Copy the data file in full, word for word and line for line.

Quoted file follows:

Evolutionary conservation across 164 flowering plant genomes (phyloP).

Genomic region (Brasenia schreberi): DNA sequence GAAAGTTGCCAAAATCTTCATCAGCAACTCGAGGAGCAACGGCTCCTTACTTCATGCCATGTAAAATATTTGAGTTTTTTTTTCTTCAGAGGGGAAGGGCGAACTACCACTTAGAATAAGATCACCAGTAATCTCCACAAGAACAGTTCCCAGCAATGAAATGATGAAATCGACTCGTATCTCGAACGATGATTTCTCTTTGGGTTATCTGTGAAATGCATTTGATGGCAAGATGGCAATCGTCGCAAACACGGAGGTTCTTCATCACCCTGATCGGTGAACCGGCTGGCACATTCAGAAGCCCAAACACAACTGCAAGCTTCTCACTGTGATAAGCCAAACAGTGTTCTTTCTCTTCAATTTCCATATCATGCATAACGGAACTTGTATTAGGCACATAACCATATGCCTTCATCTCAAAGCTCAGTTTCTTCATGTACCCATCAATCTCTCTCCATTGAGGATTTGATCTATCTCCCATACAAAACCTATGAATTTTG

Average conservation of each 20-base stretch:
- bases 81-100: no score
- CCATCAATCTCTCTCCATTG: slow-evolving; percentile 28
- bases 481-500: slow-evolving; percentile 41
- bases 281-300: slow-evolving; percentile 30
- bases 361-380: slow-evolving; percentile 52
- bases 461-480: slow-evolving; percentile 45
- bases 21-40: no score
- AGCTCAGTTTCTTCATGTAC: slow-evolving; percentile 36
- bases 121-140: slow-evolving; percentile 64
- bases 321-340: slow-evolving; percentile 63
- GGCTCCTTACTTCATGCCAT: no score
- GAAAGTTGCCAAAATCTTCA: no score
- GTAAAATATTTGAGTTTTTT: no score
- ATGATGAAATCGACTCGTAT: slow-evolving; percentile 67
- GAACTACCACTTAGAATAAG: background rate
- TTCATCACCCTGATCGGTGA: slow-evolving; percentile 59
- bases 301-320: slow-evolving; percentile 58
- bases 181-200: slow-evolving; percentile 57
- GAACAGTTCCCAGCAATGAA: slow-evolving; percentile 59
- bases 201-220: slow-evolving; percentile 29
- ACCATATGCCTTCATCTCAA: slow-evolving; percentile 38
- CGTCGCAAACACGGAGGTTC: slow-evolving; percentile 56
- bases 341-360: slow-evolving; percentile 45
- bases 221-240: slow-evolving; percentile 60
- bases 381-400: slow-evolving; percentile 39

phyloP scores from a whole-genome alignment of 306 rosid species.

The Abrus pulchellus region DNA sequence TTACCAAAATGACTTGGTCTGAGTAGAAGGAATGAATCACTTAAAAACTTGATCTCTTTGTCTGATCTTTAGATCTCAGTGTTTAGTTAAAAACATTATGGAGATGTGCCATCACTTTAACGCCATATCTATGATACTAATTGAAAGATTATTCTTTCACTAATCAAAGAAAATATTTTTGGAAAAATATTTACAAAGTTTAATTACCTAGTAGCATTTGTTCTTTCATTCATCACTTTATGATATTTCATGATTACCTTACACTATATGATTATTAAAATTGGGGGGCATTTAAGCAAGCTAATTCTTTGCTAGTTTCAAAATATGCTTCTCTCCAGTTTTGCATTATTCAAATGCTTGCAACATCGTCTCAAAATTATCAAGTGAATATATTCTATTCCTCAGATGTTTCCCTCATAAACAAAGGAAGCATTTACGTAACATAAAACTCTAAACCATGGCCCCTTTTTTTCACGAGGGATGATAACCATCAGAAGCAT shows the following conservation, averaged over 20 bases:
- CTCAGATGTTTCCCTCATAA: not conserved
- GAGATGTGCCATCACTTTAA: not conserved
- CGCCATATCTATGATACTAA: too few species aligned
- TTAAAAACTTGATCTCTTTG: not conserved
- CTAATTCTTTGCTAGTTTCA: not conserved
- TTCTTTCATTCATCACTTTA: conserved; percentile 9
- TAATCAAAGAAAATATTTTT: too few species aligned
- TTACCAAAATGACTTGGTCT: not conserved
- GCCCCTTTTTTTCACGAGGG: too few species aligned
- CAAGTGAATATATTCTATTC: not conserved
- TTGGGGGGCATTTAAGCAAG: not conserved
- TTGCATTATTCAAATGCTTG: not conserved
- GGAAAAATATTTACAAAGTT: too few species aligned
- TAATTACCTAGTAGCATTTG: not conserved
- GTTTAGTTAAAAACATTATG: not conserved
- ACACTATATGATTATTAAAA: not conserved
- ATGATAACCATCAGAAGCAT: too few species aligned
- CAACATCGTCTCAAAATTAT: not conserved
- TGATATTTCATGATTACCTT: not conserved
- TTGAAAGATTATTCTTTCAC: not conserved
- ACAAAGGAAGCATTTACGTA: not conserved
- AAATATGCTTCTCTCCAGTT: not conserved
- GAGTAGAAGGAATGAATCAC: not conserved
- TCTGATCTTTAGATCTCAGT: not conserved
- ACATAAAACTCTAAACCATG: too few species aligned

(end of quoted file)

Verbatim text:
Evolutionary conservation across 164 flowering plant genomes (phyloP).

Genomic region (Brasenia schreberi): DNA sequence GAAAGTTGCCAAAATCTTCATCAGCAACTCGAGGAGCAACGGCTCCTTACTTCATGCCATGTAAAATATTTGAGTTTTTTTTTCTTCAGAGGGGAAGGGCGAACTACCACTTAGAATAAGATCACCAGTAATCTCCACAAGAACAGTTCCCAGCAATGAAATGATGAAATCGACTCGTATCTCGAACGATGATTTCTCTTTGGGTTATCTGTGAAATGCATTTGATGGCAAGATGGCAATCGTCGCAAACACGGAGGTTCTTCATCACCCTGATCGGTGAACCGGCTGGCACATTCAGAAGCCCAAACACAACTGCAAGCTTCTCACTGTGATAAGCCAAACAGTGTTCTTTCTCTTCAATTTCCATATCATGCATAACGGAACTTGTATTAGGCACATAACCATATGCCTTCATCTCAAAGCTCAGTTTCTTCATGTACCCATCAATCTCTCTCCATTGAGGATTTGATCTATCTCCCATACAAAACCTATGAATTTTG

Average conservation of each 20-base stretch:
- bases 81-100: no score
- CCATCAATCTCTCTCCATTG: slow-evolving; percentile 28
- bases 481-500: slow-evolving; percentile 41
- bases 281-300: slow-evolving; percentile 30
- bases 361-380: slow-evolving; percentile 52
- bases 461-480: slow-evolving; percentile 45
- bases 21-40: no score
- AGCTCAGTTTCTTCATGTAC: slow-evolving; percentile 36
- bases 121-140: slow-evolving; percentile 64
- bases 321-340: slow-evolving; percentile 63
- GGCTCCTTACTTCATGCCAT: no score
- GAAAGTTGCCAAAATCTTCA: no score
- GTAAAATATTTGAGTTTTTT: no score
- ATGATGAAATCGACTCGTAT: slow-evolving; percentile 67
- GAACTACCACTTAGAATAAG: background rate
- TTCATCACCCTGATCGGTGA: slow-evolving; percentile 59
- bases 301-320: slow-evolving; percentile 58
- bases 181-200: slow-evolving; percentile 57
- GAACAGTTCCCAGCAATGAA: slow-evolving; percentile 59
- bases 201-220: slow-evolving; percentile 29
- ACCATATGCCTTCATCTCAA: slow-evolving; percentile 38
- CGTCGCAAACACGGAGGTTC: slow-evolving; percentile 56
- bases 341-360: slow-evolving; percentile 45
- bases 221-240: slow-evolving; percentile 60
- bases 381-400: slow-evolving; percentile 39

phyloP scores from a whole-genome alignment of 306 rosid species.

The Abrus pulchellus region DNA sequence TTACCAAAATGACTTGGTCTGAGTAGAAGGAATGAATCACTTAAAAACTTGATCTCTTTGTCTGATCTTTAGATCTCAGTGTTTAGTTAAAAACATTATGGAGATGTGCCATCACTTTAACGCCATATCTATGATACTAATTGAAAGATTATTCTTTCACTAATCAAAGAAAATATTTTTGGAAAAATATTTACAAAGTTTAATTACCTAGTAGCATTTGTTCTTTCATTCATCACTTTATGATATTTCATGATTACCTTACACTATATGATTATTAAAATTGGGGGGCATTTAAGCAAGCTAATTCTTTGCTAGTTTCAAAATATGCTTCTCTCCAGTTTTGCATTATTCAAATGCTTGCAACATCGTCTCAAAATTATCAAGTGAATATATTCTATTCCTCAGATGTTTCCCTCATAAACAAAGGAAGCATTTACGTAACATAAAACTCTAAACCATGGCCCCTTTTTTTCACGAGGGATGATAACCATCAGAAGCAT shows the following conservation, averaged over 20 bases:
- CTCAGATGTTTCCCTCATAA: not conserved
- GAGATGTGCCATCACTTTAA: not conserved
- CGCCATATCTATGATACTAA: too few species aligned
- TTAAAAACTTGATCTCTTTG: not conserved
- CTAATTCTTTGCTAGTTTCA: not conserved
- TTCTTTCATTCATCACTTTA: conserved; percentile 9
- TAATCAAAGAAAATATTTTT: too few species aligned
- TTACCAAAATGACTTGGTCT: not conserved
- GCCCCTTTTTTTCACGAGGG: too few species aligned
- CAAGTGAATATATTCTATTC: not conserved
- TTGGGGGGCATTTAAGCAAG: not conserved
- TTGCATTATTCAAATGCTTG: not conserved
- GGAAAAATATTTACAAAGTT: too few species aligned
- TAATTACCTAGTAGCATTTG: not conserved
- GTTTAGTTAAAAACATTATG: not conserved
- ACACTATATGATTATTAAAA: not conserved
- ATGATAACCATCAGAAGCAT: too few species aligned
- CAACATCGTCTCAAAATTAT: not conserved
- TGATATTTCATGATTACCTT: not conserved
- TTGAAAGATTATTCTTTCAC: not conserved
- ACAAAGGAAGCATTTACGTA: not conserved
- AAATATGCTTCTCTCCAGTT: not conserved
- GAGTAGAAGGAATGAATCAC: not conserved
- TCTGATCTTTAGATCTCAGT: not conserved
- ACATAAAACTCTAAACCATG: too few species aligned